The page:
thereof: non-current 7,040 133 – 869 6,304
Liabilities to related parties 765 375 – 319 821
Other current and non-current financial liabilities1 2,687 32 – 1,821 – 2 5 902
Financial liabilities1 10,827 407 – 2,463 119 5 8,896
1
Values effective January 1, 2018, have been adjusted, see Note (49) ‟Effects from new accounting standards and other presentation and measurement changes” ‟Effects from new accounting standards and other presentation and measurement changes”.
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€ million Jan. 1, 2017 Cash inflows Repayments Changes in scope of consolidation Currency translation Fair value changes Other Dec. 31, 2017
Bonds 8,731 – 932 – 425 7,375
thereof: current 937 – 932 – 25 354 335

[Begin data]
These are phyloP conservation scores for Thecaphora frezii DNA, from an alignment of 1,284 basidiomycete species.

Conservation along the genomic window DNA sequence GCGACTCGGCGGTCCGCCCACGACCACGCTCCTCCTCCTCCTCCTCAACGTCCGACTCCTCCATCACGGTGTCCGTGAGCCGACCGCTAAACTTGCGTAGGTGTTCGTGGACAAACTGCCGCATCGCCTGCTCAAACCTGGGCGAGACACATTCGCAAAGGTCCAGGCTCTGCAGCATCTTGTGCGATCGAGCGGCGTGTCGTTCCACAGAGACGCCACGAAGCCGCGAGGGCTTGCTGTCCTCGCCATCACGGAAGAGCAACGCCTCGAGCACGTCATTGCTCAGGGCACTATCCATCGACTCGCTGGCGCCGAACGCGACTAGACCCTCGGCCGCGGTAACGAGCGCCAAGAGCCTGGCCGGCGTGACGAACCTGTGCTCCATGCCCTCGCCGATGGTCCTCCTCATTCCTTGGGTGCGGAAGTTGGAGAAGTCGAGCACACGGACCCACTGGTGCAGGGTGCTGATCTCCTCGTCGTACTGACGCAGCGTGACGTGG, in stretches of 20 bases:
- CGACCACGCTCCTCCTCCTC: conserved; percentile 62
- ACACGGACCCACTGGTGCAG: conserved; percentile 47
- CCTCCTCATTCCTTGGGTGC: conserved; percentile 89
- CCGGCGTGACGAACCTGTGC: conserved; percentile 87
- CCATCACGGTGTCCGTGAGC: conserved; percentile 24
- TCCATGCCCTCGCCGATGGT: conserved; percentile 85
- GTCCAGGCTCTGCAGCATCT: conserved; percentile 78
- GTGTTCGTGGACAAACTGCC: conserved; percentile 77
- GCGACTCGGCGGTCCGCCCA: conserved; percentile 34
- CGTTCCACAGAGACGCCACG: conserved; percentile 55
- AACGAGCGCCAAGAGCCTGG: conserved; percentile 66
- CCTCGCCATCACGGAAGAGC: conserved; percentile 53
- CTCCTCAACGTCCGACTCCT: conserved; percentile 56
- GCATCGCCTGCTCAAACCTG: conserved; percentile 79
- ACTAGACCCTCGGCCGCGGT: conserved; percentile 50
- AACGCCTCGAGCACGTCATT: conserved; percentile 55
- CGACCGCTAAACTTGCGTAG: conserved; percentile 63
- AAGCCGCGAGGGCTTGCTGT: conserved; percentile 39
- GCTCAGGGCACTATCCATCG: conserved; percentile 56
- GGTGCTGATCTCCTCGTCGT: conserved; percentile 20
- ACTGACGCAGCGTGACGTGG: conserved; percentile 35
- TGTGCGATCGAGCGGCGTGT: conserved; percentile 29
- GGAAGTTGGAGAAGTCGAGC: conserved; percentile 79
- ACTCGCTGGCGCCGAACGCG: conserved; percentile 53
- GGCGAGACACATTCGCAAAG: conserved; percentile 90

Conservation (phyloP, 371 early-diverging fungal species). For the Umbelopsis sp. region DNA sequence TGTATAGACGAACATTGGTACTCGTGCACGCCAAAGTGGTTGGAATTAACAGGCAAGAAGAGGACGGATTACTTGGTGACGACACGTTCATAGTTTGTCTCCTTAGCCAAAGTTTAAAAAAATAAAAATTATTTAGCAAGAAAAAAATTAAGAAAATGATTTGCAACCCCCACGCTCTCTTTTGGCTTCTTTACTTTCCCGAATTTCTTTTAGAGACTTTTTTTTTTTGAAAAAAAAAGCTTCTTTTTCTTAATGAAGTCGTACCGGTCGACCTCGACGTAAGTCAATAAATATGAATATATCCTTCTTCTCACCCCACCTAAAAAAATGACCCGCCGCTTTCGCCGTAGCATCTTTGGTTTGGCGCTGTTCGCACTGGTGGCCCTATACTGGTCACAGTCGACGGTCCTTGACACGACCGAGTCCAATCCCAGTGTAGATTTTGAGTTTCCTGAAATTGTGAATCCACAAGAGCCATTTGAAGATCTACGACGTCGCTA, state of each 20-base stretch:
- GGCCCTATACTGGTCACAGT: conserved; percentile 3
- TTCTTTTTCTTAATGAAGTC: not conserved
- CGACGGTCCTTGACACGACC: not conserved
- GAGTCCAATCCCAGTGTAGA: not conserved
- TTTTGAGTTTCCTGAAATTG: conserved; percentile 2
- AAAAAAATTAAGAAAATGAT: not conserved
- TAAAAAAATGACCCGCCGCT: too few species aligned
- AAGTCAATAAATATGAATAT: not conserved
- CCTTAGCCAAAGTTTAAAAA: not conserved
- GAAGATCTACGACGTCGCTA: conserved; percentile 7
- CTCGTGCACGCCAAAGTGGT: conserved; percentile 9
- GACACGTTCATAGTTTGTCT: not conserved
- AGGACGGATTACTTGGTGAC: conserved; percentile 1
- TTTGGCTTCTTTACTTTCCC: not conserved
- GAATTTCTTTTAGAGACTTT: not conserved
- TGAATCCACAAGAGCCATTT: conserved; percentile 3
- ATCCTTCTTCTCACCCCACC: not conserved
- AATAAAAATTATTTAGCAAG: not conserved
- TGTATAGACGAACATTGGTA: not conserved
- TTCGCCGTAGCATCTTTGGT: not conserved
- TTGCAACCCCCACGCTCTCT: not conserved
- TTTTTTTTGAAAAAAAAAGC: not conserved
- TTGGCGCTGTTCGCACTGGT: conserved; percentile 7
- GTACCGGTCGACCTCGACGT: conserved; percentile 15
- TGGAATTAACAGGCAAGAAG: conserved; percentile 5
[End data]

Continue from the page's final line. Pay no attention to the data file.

thereof: non-current 7,794 – 400 – 354 7,040
Liabilities to related parties 729 349 – 314 765
Other current and non-current financial liabilities 3,136 147 – 546 – 38 – 16 2,683
Financial liabilities 12,597 497 – 1,792 – 463 – 16 10,823

‟Other changes” relate to the reclassification of bonds owing to a change from long-term to short-term.

In 2017, the repayment of other current and non-current financial debt mainly related to the repayment of liabilities to finance the acquisition of the Sigma-Aldrich Corporation, United States. The repayment of the remaining current and non-current financial debt in the consolidated cash flow statement includes cash changes in assets from derivatives that are not contained in the changes noted above.

The amount of undrawn borrowing facilities that could be tapped for future operating activities and to meet obligations is disclosed in Note (35) Financial liabilities/capital management”.